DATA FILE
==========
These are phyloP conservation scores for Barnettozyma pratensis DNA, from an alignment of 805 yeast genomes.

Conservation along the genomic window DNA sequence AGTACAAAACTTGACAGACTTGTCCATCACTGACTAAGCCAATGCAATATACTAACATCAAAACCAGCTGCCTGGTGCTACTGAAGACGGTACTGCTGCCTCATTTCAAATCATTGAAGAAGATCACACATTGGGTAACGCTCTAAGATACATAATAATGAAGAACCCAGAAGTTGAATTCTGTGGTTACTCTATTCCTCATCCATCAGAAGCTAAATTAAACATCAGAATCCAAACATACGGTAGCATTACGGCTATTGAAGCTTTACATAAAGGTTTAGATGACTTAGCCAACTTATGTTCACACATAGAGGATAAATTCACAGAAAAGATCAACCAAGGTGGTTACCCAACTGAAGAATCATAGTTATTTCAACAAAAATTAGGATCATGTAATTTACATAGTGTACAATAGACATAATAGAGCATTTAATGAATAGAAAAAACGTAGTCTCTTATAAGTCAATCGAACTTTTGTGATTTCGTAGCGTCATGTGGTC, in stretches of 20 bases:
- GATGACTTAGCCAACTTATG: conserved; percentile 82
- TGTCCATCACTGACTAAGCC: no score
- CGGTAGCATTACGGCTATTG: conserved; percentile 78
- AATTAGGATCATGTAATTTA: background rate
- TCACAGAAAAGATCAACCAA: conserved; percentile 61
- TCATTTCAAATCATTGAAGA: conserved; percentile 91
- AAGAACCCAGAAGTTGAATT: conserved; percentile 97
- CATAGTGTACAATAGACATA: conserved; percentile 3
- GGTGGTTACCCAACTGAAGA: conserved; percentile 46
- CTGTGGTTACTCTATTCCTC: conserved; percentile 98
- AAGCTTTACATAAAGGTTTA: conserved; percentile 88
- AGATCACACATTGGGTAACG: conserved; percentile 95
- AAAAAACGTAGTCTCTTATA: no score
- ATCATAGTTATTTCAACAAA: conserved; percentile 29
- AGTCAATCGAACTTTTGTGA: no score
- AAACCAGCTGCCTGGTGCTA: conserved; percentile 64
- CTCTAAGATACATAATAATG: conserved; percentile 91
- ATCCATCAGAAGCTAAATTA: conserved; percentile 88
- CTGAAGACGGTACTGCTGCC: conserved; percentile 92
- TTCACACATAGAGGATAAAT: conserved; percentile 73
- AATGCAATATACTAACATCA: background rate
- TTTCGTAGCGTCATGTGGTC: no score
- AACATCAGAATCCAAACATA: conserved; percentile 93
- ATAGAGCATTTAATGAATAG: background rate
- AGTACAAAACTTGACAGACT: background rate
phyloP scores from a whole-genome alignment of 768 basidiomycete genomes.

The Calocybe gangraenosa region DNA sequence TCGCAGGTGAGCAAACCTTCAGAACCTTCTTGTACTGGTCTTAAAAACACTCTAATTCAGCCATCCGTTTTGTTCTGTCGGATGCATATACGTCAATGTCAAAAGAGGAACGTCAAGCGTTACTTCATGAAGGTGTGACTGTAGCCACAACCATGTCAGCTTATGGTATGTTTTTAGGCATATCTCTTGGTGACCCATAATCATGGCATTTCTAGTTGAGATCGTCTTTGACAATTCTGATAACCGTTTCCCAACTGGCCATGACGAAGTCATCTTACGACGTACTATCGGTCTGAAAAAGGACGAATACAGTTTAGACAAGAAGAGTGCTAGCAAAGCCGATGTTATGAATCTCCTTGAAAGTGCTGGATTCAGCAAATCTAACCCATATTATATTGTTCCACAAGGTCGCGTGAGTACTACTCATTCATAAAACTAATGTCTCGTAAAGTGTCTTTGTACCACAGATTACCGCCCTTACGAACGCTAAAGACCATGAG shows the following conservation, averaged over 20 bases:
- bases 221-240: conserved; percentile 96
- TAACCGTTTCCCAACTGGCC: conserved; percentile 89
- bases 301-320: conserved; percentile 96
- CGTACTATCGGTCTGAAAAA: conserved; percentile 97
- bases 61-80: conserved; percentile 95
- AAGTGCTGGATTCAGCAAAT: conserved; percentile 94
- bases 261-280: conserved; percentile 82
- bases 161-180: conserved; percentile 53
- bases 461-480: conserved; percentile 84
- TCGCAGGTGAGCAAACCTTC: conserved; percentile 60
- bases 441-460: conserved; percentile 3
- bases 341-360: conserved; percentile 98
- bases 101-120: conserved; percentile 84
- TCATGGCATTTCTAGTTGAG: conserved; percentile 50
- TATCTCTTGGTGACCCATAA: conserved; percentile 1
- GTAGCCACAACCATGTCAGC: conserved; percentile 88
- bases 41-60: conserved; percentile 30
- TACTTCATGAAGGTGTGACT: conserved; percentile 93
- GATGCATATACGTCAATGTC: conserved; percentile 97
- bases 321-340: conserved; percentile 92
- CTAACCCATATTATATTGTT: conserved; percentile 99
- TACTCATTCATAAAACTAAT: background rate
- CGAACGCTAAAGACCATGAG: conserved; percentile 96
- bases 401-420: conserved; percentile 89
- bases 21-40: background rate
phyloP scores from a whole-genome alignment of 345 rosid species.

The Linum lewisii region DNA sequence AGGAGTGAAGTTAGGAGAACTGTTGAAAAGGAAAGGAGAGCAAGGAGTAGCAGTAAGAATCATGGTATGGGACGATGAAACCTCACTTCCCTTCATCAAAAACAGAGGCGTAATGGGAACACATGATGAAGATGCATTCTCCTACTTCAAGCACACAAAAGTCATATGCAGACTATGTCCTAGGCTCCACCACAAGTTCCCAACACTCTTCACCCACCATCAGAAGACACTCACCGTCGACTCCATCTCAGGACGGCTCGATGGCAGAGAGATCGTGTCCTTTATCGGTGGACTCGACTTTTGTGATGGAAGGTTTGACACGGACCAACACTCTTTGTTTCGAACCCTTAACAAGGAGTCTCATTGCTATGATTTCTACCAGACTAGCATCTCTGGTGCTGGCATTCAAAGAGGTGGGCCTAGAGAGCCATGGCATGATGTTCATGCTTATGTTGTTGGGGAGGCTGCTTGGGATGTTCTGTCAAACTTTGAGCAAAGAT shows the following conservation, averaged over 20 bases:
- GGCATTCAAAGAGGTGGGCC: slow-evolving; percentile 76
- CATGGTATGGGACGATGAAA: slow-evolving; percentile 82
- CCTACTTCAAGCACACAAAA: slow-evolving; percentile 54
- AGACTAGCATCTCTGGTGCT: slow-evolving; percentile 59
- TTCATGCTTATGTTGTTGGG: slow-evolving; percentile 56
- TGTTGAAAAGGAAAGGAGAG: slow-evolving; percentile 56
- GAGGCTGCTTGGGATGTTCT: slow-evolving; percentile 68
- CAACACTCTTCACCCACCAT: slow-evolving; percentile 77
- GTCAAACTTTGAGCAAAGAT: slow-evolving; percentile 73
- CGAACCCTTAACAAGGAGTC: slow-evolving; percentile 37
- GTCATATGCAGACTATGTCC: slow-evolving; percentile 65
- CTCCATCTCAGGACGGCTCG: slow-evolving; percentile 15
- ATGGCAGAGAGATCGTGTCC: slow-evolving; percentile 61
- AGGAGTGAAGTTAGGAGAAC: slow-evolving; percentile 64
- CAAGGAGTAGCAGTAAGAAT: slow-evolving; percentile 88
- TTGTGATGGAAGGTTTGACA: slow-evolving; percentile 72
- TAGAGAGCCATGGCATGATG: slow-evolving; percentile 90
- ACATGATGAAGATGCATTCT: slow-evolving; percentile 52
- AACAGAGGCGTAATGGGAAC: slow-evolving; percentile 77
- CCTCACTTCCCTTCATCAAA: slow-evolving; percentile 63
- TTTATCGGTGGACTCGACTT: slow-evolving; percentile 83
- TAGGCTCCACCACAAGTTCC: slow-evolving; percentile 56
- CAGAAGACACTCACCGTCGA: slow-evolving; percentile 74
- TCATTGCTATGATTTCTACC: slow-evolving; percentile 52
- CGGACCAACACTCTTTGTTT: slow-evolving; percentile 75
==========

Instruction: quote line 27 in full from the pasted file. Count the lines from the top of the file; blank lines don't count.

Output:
- AGTACAAAACTTGACAGACT: background rate